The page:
OLMERT DOES not spare words. "In the framework of the dialogue (again "dialogue" and not "negotiations") and in accordance with the Road Map (see above) you (the Palestinians) will be able to establish an independent and viable Palestinian state, with territorial contiguity in Judea and Samaria (Olmert uses these occupation terms instead of the term "West Bank", which has become a symbol of the opposition to the occupation), a state with full sovereignty and defined borders."
Now that is really nice. No more "temporary borders", as in the Road Map, but "defined borders". Only one little detail: where will these run?
Some might say: one does not disclose his final positions before the start of the negotiations (sorry, dialogue). But the Palestinians are expected to give everything before the start.
"We, the State of Israel, will agree to the evacuation of many territories and the settlements that we have established therein. This is extremely difficult for us - akin to the Parting of the Red Sea (a Hebrew saying) - but we will bear it, in exchange for true peace between us and you."
Sounds nice. But what does it mean? The evacuation of "many territories" and not "all the territories", not even "most of the territories". (In Israeli usage, "territories" means "occupied territories", a term official spokesmen prefer to avoid.)
Also, not "the borders that existed on the eve of the Six-Day War". Not even "borders based on the Green Line", which would allow for small changes and an agreed swap of territories. But a new border which would annex to Israel the "settlement blocs", as defined by the Separation Wall. That means the annexation of at least 10% of the West Bank, and perhaps much more.
And what's to stop that? After all, at this stage the other side would already be disarmed and would have agreed to recognize an Israel without fixed borders.
That is the old plan of Ariel Sharon: to dismantle the small and dispersed settlements, in which some 20% of the settlers live, in order to annex to Israel the territories occupied by the remaining 80%. Olmert does not say what would happen to the expanded Jordan Valley, which constitutes about 20% of the West Bank and which is already completely cut off from it (with the exception of Jericho). Nor doe! s he mention East Jerusalem, in which another 200 thousand settlers have established themselves.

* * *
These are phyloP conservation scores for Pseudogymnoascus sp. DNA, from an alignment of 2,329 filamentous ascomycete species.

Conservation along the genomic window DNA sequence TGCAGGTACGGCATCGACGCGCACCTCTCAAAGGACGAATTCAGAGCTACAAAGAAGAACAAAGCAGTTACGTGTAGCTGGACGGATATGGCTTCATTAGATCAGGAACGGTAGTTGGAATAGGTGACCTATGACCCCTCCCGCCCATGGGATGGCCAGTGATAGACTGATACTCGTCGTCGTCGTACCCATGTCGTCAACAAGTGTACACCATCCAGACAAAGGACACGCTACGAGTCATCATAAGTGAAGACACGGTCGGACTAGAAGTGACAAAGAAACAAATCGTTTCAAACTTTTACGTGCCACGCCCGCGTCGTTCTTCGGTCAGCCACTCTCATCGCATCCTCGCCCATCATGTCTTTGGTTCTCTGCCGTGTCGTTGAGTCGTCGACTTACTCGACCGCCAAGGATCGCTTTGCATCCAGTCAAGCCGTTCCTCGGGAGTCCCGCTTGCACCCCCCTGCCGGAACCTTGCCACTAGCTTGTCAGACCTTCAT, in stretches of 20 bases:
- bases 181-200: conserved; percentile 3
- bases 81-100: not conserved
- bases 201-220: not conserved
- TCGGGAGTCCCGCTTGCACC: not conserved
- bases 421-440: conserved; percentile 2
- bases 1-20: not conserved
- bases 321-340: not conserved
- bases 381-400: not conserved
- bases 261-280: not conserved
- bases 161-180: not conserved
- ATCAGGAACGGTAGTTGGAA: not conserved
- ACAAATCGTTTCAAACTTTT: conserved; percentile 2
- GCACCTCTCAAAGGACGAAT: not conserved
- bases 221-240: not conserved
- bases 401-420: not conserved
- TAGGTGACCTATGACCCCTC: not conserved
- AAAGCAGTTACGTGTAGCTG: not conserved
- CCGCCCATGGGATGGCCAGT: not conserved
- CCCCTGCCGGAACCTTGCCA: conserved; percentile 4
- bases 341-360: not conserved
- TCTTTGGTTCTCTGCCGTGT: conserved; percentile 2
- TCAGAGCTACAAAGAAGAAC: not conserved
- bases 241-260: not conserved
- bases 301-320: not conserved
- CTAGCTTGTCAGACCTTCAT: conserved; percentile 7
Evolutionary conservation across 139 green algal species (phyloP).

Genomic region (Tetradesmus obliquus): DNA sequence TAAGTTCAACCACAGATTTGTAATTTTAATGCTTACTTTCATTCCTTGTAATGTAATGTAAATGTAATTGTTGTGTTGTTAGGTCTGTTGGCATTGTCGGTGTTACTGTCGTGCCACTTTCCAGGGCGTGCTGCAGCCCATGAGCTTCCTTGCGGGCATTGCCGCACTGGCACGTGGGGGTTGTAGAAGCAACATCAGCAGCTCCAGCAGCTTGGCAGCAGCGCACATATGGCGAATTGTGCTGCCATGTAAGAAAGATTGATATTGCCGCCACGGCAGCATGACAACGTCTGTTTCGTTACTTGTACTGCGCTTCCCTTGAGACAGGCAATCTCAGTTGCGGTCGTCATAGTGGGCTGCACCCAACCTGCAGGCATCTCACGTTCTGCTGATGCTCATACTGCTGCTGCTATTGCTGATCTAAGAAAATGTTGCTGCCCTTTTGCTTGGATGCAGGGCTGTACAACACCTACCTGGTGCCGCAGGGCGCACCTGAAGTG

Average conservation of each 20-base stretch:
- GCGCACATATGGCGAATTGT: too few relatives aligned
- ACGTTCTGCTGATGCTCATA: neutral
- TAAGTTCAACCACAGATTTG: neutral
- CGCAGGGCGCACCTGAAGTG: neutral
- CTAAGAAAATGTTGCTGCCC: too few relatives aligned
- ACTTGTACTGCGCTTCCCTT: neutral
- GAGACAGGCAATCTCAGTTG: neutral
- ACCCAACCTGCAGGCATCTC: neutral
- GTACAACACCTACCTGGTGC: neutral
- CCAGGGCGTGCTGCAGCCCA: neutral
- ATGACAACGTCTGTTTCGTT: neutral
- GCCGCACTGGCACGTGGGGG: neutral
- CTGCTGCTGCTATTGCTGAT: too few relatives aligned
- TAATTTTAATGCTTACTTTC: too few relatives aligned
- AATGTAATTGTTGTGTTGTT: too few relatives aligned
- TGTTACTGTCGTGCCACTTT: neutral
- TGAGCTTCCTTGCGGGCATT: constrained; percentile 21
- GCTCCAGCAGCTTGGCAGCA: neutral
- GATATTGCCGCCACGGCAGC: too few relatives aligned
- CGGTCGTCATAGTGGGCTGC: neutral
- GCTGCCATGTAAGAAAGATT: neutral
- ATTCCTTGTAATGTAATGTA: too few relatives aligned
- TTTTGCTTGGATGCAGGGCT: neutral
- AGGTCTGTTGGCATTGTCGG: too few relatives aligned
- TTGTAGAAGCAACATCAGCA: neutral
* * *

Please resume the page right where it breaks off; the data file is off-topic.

He promises that with the release of the captured soldier, Gilad Shalit, he would be prepared "to release numerous Palestinian prisoners, including ones who were sentenced to lengthy prison terms, in order to increase the trust between us and prove that we indeed hold out our hand for peace."
After eliminating all the bla-bla from this sentence, what it says is that he would agree to release veteran prisoners, with "blood on their hands", which he and his predecessors have always refused to do, in return for the soldier, as demanded by Hamas. That only confirms the Palestinian view that Israel understands only the language of force and that it would never give up anything unless compelled to do so.
It seems that Olmert was in an especially generous mood, so he added: "(After) the cessation of terrorism and violence… we will significantly diminish the number of road-blocks, increase freedom of movement in the territories, facilitate movement of people and goods in both directions, improve the operation of the border-crossings to the Gaza Strip, and release your monies held by us, in order to alleviate the humanitarian hardship which many of you suffer."